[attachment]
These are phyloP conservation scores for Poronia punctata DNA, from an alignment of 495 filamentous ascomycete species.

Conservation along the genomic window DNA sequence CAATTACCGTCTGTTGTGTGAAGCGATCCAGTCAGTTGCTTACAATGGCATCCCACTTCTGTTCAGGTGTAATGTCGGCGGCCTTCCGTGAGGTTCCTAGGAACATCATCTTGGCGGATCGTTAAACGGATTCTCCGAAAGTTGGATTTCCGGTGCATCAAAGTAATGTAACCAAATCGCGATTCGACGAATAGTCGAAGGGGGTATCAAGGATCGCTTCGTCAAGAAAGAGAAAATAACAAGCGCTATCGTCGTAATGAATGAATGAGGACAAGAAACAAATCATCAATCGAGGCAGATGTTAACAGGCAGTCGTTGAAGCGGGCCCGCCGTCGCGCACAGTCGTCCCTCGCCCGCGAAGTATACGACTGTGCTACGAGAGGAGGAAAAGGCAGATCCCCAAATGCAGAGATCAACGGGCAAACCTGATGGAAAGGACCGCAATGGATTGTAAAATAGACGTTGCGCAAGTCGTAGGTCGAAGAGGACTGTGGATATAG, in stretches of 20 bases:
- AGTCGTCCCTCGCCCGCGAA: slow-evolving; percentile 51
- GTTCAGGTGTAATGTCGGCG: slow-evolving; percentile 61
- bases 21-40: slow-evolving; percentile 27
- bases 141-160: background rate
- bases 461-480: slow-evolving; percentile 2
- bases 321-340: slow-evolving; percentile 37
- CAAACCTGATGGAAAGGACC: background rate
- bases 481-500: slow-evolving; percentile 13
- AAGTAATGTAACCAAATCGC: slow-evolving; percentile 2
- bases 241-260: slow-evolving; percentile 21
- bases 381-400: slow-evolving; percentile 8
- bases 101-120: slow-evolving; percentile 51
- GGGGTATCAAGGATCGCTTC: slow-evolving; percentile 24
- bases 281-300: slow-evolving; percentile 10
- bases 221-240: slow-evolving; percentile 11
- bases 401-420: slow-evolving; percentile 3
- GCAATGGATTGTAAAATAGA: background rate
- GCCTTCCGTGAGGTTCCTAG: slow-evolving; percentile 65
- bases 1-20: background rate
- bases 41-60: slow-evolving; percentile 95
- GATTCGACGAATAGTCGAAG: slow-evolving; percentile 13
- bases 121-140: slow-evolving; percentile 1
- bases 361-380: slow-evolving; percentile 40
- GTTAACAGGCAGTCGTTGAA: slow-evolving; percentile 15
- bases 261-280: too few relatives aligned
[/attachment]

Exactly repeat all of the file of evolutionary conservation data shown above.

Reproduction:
These are phyloP conservation scores for Poronia punctata DNA, from an alignment of 495 filamentous ascomycete species.

Conservation along the genomic window DNA sequence CAATTACCGTCTGTTGTGTGAAGCGATCCAGTCAGTTGCTTACAATGGCATCCCACTTCTGTTCAGGTGTAATGTCGGCGGCCTTCCGTGAGGTTCCTAGGAACATCATCTTGGCGGATCGTTAAACGGATTCTCCGAAAGTTGGATTTCCGGTGCATCAAAGTAATGTAACCAAATCGCGATTCGACGAATAGTCGAAGGGGGTATCAAGGATCGCTTCGTCAAGAAAGAGAAAATAACAAGCGCTATCGTCGTAATGAATGAATGAGGACAAGAAACAAATCATCAATCGAGGCAGATGTTAACAGGCAGTCGTTGAAGCGGGCCCGCCGTCGCGCACAGTCGTCCCTCGCCCGCGAAGTATACGACTGTGCTACGAGAGGAGGAAAAGGCAGATCCCCAAATGCAGAGATCAACGGGCAAACCTGATGGAAAGGACCGCAATGGATTGTAAAATAGACGTTGCGCAAGTCGTAGGTCGAAGAGGACTGTGGATATAG, in stretches of 20 bases:
- AGTCGTCCCTCGCCCGCGAA: slow-evolving; percentile 51
- GTTCAGGTGTAATGTCGGCG: slow-evolving; percentile 61
- bases 21-40: slow-evolving; percentile 27
- bases 141-160: background rate
- bases 461-480: slow-evolving; percentile 2
- bases 321-340: slow-evolving; percentile 37
- CAAACCTGATGGAAAGGACC: background rate
- bases 481-500: slow-evolving; percentile 13
- AAGTAATGTAACCAAATCGC: slow-evolving; percentile 2
- bases 241-260: slow-evolving; percentile 21
- bases 381-400: slow-evolving; percentile 8
- bases 101-120: slow-evolving; percentile 51
- GGGGTATCAAGGATCGCTTC: slow-evolving; percentile 24
- bases 281-300: slow-evolving; percentile 10
- bases 221-240: slow-evolving; percentile 11
- bases 401-420: slow-evolving; percentile 3
- GCAATGGATTGTAAAATAGA: background rate
- GCCTTCCGTGAGGTTCCTAG: slow-evolving; percentile 65
- bases 1-20: background rate
- bases 41-60: slow-evolving; percentile 95
- GATTCGACGAATAGTCGAAG: slow-evolving; percentile 13
- bases 121-140: slow-evolving; percentile 1
- bases 361-380: slow-evolving; percentile 40
- GTTAACAGGCAGTCGTTGAA: slow-evolving; percentile 15
- bases 261-280: too few relatives aligned